My Ex-Boyfriend Is Invited to My Wedding and Other Things I Didn’t Know I Was Supposed to Worry About

Like so many women in their late-20s before me, I was on the receiving end of a surprise Holiday proposal. According to WeddingWire.com, nearly 40% of proposals occur during “engagement season,” November-February, with December and Christmas Day being the most popular month and date. Like my engagement, eight of the ten most popular proposal dates occur within two weeks before or after Christmas (the other two are Valentine’s Day and July 4th).

Statistically, we’re an unexceptional couple. We’re the exact ages of the average American bride and groom (29 and 31), we’re getting married in a church during peak wedding season, our relationship started during cuffing season (early November), our families are demographically nearly identical by race, size, location, divorce history, and economic status.

Why is it troubling to me to see how snugly we fit into the conventions of engaged couples and how typical our wedding could turn out? Post-engagement, I was immediately seized with the urge to plan a wedding that was unique, stand-out, customized, an elaborate pageant showcasing our personality and carefully cultivated interests. Pinterest, Etsy, and countless blogs present a world where rules were made to be bravely ignored, conventions are to be cunningly reinterpreted, and traditions are to be brilliantly reimagined by beautiful people with impeccable taste. I thought, when my time came, it would be a thrill. It’s seductive, but it’s also incredibly stressful. Will it be enough? Will it communicate how cool and special we are? Would it be easier, maybe, to just follow tradition?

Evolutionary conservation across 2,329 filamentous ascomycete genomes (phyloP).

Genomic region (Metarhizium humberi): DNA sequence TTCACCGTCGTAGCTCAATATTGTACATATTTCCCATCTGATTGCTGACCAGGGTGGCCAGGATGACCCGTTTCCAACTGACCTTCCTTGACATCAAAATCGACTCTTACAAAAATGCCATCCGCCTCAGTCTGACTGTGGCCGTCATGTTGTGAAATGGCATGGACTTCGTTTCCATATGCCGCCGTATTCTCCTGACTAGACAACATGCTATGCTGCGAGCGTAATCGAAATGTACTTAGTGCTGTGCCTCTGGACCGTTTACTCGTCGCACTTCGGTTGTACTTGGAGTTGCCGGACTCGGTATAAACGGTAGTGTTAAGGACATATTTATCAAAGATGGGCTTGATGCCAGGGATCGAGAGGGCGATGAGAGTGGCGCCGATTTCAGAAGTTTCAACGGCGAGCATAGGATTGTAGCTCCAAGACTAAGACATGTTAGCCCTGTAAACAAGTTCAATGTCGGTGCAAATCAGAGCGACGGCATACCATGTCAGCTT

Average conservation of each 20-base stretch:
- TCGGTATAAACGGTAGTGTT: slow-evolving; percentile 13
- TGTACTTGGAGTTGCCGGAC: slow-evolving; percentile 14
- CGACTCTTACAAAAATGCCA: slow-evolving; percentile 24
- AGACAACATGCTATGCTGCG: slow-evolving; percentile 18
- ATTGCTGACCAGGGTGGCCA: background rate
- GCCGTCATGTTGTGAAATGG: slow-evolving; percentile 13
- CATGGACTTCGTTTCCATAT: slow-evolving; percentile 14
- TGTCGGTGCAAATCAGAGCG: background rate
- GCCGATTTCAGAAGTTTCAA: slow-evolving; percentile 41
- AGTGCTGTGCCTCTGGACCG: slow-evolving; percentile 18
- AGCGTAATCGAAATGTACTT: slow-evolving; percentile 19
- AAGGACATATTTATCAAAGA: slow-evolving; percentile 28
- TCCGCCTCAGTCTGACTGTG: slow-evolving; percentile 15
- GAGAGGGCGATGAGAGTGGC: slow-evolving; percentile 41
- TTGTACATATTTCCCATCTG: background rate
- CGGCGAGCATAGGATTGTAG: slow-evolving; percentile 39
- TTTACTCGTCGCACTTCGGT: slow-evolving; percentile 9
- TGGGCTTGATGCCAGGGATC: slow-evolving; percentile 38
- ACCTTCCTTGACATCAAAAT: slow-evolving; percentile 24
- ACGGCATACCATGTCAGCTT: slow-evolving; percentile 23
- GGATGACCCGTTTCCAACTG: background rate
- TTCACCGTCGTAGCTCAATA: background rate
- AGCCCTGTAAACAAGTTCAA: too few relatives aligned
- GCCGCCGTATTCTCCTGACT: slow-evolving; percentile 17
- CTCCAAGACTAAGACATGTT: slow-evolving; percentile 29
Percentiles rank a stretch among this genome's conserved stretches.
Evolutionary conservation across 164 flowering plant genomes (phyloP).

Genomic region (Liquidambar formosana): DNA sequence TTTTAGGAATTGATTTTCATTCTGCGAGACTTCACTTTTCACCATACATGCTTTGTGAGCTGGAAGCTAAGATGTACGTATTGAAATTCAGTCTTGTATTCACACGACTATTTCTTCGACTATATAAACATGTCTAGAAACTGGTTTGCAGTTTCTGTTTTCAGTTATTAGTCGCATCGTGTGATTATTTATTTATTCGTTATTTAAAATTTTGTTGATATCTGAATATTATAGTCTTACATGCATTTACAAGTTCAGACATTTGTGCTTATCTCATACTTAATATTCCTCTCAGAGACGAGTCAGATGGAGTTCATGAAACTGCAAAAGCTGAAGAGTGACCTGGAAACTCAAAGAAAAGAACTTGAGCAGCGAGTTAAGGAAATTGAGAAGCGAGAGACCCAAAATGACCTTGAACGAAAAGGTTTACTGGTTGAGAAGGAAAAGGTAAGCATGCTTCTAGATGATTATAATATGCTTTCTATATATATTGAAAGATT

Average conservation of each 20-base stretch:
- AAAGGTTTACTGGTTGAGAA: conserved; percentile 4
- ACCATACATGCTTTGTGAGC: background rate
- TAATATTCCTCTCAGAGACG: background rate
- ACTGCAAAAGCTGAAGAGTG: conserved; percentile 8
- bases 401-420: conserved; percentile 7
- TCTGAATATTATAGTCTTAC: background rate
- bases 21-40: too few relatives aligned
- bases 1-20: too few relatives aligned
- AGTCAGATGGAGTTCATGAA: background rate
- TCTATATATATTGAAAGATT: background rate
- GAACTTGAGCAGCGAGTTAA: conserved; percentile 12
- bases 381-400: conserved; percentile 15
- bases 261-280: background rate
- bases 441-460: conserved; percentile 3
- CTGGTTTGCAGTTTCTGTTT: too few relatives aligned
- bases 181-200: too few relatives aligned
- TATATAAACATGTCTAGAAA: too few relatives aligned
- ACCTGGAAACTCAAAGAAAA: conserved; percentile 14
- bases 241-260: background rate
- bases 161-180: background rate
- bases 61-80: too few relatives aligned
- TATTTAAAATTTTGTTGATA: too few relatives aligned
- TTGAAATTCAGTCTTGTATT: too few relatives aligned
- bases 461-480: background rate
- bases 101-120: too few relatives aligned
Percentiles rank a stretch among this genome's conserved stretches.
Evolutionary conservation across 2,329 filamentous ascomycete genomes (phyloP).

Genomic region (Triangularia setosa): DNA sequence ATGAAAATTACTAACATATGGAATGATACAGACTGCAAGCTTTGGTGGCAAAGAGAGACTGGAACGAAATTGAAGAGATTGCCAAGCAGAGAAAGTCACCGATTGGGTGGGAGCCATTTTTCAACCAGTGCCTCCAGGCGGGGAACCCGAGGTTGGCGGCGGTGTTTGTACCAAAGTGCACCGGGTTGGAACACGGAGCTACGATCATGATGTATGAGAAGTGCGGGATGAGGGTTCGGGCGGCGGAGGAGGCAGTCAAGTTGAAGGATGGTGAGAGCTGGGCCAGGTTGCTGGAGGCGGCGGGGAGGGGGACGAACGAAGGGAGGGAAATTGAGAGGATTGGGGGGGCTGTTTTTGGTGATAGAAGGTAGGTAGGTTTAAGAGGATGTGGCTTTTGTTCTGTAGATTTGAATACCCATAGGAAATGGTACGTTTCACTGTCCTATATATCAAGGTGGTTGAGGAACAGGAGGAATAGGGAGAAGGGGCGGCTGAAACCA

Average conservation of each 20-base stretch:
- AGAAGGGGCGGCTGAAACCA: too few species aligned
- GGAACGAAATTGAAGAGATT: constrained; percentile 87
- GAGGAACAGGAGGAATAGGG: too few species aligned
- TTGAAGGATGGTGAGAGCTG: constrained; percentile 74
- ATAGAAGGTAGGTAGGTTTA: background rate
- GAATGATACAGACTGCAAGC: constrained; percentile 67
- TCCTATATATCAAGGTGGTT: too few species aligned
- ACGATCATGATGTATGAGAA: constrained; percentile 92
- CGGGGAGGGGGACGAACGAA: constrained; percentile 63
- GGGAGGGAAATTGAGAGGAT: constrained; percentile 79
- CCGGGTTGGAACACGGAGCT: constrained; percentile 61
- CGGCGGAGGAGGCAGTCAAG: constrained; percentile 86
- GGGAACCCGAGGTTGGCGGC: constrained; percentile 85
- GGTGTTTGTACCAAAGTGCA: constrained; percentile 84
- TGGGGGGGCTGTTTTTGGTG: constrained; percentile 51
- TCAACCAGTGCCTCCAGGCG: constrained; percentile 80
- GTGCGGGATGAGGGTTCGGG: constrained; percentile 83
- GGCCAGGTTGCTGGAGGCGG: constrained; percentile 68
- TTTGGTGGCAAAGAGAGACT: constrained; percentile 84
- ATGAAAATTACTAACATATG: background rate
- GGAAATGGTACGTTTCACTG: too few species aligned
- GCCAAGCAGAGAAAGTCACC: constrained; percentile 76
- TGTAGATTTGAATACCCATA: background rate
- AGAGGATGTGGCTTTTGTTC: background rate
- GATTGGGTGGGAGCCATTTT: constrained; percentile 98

Frustratingly, and much to my surprise, I’m equally stressed out about the conventions and rules and the pressure to follow them. They’re not even helpful guidelines, they’re arbitrary rituals that carry intense, irrational emotional weight.

My mother gave us three lighthearted wedding planning books. I’ve enjoyed perusing two of them. One, however, inspired literal nightmares: The Bride’s Survival Guide is essentially a list of two hundred potential wedding planning mistakes, each accompanied by a handy icon indicating the level to which the mistake will ruin your wedding day, your marriage, or, (seriously!) your life. One life-ruining mistake: fighting with your fiancé about inviting ex-boyfriends or ex-girlfriends.

Since Nate and I broke up six (seven? Jesus I’m old) years ago, we haven’t gone a week without communicating somehow. Nate was at the party where I (disastrously, but that’s a story for another day) first told my fiancé I loved him. It’s occasionally messy (what worthwhile friendships aren’t?) and people constantly question me, Nate, and my fiancé Justin about it, but we’ve never not been friends. And we’ve never not been self-aware about the awkwardness of it. Since our breakup, we’ve been posturing as tongue-in-cheek “Geniuses of Love,” producing Invitation to Love, a romance-advice podcast and live show together. We spoke recently about whether or not staying friends with each other makes us psychopaths because, according to science, apparently it does.